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1. Overview

In this tutorial, we’ll learn how to modify an HTTP request before it reaches the controller in a Spring Boot application. Web applications and RESTful web services often employ this technique to address common concerns like transforming or enriching the incoming HTTP requests before they hit the actual controllers. This promotes loose coupling and considerably reduces development effort.

2. Modify Request With Filters

Often, applications have to perform generic operations such as authentication, logging, escaping HTML characters, etc. Filters are an excellent choice to take care of these generic concerns of an application running in any servlet container. Let’s take a look at how a filter works:

 

filter sequence design

In Spring Boot applications, filters can be registered to be invoked in a particular order to:

  • modify the request
  • log the request
  • check the request for authentication or some malicious scripts
  • decide to reject or forward the request to the next filter or controller

Let’s assume we want to escape all the HTML characters from the HTTP request body to prevent an XSS attack. Let’s first define the filter:

@Component
@Order(1)
public class EscapeHtmlFilter implements Filter {
    @Override
    public void doFilter(ServletRequest servletRequest, ServletResponse servletResponse, FilterChain filterChain) 
      throws IOException, ServletException {
        filterChain.doFilter(new HtmlEscapeRequestWrapper((HttpServletRequest) servletRequest), servletResponse);
    }
}

The value 1  in the @Order annotation signifies that all HTTP requests first pass through the filter EscapeHtmlFilter. We can also register filters with the help of FilterRegistrationBean defined in the Spring Boot configuration class. With this, we can define the URL pattern for the filter as well.

The doFilter() method wraps the original ServletRequest in a custom wrapper EscapeHtmlRequestWrapper:

public class EscapeHtmlRequestWrapper extends HttpServletRequestWrapper {
    private String body = null;
    public HtmlEscapeRequestWrapper(HttpServletRequest request) throws IOException {
        super(request);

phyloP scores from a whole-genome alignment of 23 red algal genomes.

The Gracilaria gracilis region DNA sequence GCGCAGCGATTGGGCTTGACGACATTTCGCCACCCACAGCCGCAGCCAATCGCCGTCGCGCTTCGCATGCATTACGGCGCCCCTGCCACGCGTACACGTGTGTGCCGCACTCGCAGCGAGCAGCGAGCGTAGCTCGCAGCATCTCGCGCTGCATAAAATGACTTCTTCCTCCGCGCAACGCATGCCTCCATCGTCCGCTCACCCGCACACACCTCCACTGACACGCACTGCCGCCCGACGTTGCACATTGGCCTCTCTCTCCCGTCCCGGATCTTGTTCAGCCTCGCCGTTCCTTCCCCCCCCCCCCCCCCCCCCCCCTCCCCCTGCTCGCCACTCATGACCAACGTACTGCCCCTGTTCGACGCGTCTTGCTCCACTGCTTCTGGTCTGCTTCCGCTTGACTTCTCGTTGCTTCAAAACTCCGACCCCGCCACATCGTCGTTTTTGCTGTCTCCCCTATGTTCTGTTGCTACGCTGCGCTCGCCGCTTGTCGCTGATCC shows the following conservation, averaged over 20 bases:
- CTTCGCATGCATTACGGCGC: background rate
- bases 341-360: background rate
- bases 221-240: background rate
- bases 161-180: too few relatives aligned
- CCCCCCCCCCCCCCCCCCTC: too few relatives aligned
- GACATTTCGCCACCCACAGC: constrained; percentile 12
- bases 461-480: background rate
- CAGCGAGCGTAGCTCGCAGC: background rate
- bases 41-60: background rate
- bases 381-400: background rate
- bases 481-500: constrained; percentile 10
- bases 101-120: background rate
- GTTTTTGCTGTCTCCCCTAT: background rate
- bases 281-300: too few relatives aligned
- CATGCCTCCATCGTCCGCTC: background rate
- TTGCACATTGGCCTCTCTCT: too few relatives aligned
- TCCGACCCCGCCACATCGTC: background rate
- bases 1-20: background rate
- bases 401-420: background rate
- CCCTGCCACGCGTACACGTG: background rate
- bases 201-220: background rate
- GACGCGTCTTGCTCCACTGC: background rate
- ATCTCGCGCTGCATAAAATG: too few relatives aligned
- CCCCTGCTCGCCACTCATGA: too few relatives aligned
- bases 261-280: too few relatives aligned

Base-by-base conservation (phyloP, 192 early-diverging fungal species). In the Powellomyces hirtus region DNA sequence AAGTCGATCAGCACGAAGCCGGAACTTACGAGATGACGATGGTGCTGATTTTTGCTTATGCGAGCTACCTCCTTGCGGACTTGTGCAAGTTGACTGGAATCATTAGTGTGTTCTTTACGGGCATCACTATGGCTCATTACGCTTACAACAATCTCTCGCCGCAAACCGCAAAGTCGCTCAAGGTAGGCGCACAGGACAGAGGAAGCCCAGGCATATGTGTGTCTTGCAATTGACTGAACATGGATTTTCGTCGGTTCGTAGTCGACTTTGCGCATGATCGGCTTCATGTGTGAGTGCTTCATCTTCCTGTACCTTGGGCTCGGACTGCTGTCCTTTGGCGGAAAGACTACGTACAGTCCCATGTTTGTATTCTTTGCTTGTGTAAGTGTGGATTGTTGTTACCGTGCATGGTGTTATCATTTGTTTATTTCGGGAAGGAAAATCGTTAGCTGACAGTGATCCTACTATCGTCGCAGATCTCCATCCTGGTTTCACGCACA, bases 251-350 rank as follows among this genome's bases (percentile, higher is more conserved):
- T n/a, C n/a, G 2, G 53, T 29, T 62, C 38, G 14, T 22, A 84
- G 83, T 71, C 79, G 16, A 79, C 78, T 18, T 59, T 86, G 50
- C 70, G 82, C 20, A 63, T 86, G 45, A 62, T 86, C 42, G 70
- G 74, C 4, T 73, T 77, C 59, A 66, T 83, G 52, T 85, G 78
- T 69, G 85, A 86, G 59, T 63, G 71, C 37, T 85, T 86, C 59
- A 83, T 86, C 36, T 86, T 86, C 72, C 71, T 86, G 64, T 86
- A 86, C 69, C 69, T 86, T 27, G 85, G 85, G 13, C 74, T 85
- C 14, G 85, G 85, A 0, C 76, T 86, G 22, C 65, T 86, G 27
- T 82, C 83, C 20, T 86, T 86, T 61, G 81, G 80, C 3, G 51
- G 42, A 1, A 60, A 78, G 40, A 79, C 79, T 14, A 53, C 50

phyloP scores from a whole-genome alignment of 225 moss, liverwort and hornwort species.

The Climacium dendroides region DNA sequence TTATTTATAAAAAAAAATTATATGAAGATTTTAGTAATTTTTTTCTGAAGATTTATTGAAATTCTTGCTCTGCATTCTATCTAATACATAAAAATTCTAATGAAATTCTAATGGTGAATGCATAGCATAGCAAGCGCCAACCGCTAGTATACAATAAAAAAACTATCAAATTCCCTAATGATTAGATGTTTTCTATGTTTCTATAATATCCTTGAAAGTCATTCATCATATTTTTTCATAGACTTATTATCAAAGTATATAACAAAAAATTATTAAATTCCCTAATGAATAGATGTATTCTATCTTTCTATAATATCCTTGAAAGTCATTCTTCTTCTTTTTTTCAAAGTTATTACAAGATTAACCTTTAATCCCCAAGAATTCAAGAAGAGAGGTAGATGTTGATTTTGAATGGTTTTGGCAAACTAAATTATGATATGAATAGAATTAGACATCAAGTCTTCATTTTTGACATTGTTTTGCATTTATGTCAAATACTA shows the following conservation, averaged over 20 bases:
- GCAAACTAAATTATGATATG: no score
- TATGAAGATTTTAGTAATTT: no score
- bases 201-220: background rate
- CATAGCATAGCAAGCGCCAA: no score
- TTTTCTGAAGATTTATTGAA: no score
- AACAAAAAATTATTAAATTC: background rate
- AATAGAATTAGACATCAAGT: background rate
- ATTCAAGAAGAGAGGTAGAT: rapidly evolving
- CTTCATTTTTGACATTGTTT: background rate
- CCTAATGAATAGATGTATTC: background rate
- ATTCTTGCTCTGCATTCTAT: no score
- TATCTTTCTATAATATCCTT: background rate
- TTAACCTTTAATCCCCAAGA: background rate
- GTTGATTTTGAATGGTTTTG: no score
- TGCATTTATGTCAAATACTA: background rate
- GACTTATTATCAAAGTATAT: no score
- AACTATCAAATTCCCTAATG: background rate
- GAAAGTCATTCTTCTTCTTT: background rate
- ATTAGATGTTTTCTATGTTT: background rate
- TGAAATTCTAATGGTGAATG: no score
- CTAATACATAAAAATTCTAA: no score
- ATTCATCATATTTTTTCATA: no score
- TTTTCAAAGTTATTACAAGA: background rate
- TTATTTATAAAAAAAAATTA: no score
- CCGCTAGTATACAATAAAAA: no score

this.body = this.escapeHtml(request);
    }

    @Override
    public ServletInputStream getInputStream() throws IOException {
        final ByteArrayInputStream byteArrayInputStream = new ByteArrayInputStream(body.getBytes());
        ServletInputStream servletInputStream = new ServletInputStream() {
            @Override
            public int read() throws IOException {
                return byteArrayInputStream.read();
            }
        //Other implemented methods...
        };
        return servletInputStream;
    }

    @Override
    public BufferedReader getReader() {
        return new BufferedReader(new InputStreamReader(this.getInputStream()));
    }
}

The wrapper is necessary because we cannot modify the original HTTP request. Without this, the servlet container would reject the request.

In the custom wrapper, we’ve overridden the method getInputStream() to return a new ServletInputStream. Basically, we assigned it the modified request body after escaping the HTML characters with the method escapeHtml().

Let’s define a UserController class:

@RestController
@RequestMapping("/")
public class UserController {
    @PostMapping(value = "save")
    public ResponseEntity<String> saveUser(@RequestBody String user) {
        logger.info("save user info into database");
        ResponseEntity<String> responseEntity = new ResponseEntity<>(user, HttpStatus.CREATED);
        return responseEntity;
    }
}

For this demo, the controller returns the request body user that it receives on the endpoint /save.

Let’s see if the filter works:

@Test
void givenFilter_whenEscapeHtmlFilter_thenEscapeHtml() throws Exception {

    Map<String, String> requestBody = Map.of(